The arbitrator upheld the discharge saying the rule was applied consistently and that it was reasonable and communicated to the grievor:

...the six foot tie-off rule is reasonable, having regard to the risk of health and safety from falling from the height of six feet or higher, and the fact that a six foot rule tie-off is in effect at other construction sites in Newfoundland and Labrador and in other Provinces. The rule was clear and unequivocal, having regard to the statements of the rule in the Employee Handbook, the orientation slides and the KBAC Constructors wallet card. The rule was brought to the attention of the Grievor in the Employee Handbook and at the orientation. The Grievor signed the Acknowledgement of Receipt Form in the Employee Handbook. He signed the FLHA Form, that listed the six foot tie-off rule, before he started to perform the task of modification of the scaffold. The Grievor was notified by the Handbook and the orientation slides that breach of the rule would result in discharge. Although the penalty of discharge is not binding on the Arbitrator, the fact that the penalty was communicated to the Grievor is an indication of the seriousness of violating the rule.


Tonolli Canada Ltd. and USW, Local 9042 (Marsiglia), 2013 CarswellOnt 3855 (Surdykowski)

What happened?

The grievor, who had 37 years' seniority, was discharged for health and safety related incidents occurring on two consecutive days that the employer considered culminating incidents: arriving at work without being clean shaven. The union acknowledged the misconduct but submitted that discharge was excessive. The grievor had previously received warnings for failing to be clean shaven, failing to wear a hard hat, safety glasses and mask, and failing to wear a respirator and had previously promised that he would do better at meeting these rules.

What did the arbitrator do?

Upheld the dismissal saying the employer had reached a reasonable conclusion that the grievor could not be rehabilitated:

...this case presents a 58-year old grievor with 37 years of service (at the point of discharge) who is guilty of two incidents of health and safety related misconduct on consecutive days, less than a month after receiving a written warning and what amounted to a counselling for related health and safety misconduct (on April 11, 2012), and a little over 4 months after serving a 25-day suspension for multiple misconducts during the 6-week period after he was disciplined on October 12, 2011. The grievor's evidence and wholly inadequate 'apology' demonstrate that he still does not fully acknowledge or accept responsibility for his misconduct on either April 30 or May 1, 2012. The Company has reasonably concluded that its efforts to rehabilitate the grievor have been fruitless, and that it can no longer tolerate his presence in the workplace.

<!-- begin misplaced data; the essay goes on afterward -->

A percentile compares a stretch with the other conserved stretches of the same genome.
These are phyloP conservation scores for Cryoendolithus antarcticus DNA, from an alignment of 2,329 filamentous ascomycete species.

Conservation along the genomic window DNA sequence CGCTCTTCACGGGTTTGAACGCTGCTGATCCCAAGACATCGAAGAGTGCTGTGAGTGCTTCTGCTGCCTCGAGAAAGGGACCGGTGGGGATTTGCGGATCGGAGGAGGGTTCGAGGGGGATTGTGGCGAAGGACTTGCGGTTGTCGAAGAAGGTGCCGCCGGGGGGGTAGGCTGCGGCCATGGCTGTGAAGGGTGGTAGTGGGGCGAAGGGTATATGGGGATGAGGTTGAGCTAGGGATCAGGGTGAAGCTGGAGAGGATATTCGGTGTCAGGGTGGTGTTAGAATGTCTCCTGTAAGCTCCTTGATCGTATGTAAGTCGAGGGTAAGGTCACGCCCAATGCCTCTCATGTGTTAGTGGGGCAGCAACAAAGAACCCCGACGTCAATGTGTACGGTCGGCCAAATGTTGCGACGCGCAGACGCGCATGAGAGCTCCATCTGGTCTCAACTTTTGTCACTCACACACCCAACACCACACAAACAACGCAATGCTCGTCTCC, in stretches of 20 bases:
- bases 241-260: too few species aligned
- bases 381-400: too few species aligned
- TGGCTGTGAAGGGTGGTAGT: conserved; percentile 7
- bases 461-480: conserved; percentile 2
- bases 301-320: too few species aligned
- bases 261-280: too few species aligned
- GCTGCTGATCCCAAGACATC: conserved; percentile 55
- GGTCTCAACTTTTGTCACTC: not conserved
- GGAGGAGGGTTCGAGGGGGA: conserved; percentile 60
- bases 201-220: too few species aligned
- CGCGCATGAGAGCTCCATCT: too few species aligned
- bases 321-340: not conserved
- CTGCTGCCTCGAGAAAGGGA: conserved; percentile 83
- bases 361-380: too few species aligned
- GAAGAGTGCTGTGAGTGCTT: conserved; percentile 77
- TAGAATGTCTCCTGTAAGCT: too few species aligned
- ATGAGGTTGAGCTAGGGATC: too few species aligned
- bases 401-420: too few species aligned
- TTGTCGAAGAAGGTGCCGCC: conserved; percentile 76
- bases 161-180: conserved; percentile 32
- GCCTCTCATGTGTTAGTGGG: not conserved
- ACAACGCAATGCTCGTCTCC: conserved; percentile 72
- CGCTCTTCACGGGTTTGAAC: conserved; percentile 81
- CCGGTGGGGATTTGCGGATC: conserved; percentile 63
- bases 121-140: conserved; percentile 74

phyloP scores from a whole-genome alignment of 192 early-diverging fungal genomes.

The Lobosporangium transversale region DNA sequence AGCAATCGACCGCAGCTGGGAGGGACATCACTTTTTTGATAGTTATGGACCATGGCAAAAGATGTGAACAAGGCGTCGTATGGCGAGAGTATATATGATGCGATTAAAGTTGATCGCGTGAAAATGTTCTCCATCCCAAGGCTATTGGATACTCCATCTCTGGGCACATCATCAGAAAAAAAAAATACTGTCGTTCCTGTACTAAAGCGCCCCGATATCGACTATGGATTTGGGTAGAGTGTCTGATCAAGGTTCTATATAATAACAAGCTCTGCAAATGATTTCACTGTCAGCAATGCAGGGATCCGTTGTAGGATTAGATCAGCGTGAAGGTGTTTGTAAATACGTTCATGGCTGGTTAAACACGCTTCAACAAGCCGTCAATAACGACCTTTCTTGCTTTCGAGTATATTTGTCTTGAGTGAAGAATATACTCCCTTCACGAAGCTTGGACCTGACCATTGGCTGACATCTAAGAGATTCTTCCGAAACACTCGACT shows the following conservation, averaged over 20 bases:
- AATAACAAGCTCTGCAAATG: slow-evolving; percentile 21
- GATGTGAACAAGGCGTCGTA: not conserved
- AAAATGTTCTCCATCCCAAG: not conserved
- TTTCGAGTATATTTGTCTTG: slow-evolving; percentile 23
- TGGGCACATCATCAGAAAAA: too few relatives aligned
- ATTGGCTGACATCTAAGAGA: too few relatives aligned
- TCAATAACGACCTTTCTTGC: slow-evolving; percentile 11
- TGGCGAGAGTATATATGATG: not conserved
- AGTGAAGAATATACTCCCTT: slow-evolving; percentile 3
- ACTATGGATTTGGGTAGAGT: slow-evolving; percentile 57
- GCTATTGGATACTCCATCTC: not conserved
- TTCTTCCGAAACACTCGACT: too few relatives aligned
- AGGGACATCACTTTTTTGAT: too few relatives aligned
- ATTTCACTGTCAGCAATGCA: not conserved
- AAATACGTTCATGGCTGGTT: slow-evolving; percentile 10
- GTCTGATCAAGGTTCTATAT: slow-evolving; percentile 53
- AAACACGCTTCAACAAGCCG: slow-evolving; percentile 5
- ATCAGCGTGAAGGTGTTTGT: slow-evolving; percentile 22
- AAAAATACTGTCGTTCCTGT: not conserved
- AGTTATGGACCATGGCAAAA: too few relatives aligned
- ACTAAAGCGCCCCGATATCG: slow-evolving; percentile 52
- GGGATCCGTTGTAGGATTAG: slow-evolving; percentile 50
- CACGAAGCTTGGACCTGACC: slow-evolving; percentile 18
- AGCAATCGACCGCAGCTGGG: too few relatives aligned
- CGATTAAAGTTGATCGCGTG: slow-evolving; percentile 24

EllisDon Ltd. v. LIUNA, Local 506 2013 CarswellOnt 16244

The grievor was a short service employee (14 working days) who was observed on a job site that was not his own. A video showed that he parked his car inside the gates of the job site and that construction activity was taking place on the job site. The video showed the grievor walking around while not wearing a hardhat or reflective vest as required by the company's safety policy. He was also shown walking in close proximity to moving equipment. At one stage, he nearly walked into a mini excavator as it swung around toward him. He was seen stepping into a trailer with a lit cigarette, also against the company's policy, and then exiting again with a lit cigarette. The grievor left the job site and walked to a liquor store where he purchased a six pack of beer. He returned to the job site and carried the beer into the trailer. Shortly after, he was seen exiting the trailer with the six pack of beer which he placed in his car. The decision was made to terminate.

What does this mean to you?

Progressive discipline is pretty much the same when it comes to occupational health and safety as it is to other disciplinary issues (i.e., insubordination, etc.). It is critical to organizational safety for employers in all industries, including construction, to make discipline for occupational health and safety violations a priority. Progressive discipline can make the difference for an organization charged with an offence in establishing that it has taken "reasonable steps to ensure the effective operation of the system." As noted in this edition's Safety begins with you: what construction employers in Atlantic Canada need to know about occupational health and safety consistently enforce rules when it comes to health and safety.

The content of this article is intended to provide a general guide to the subject matter. Specialist advice should be sought about your specific circumstances.

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Clarence Bennett
Alison Strachan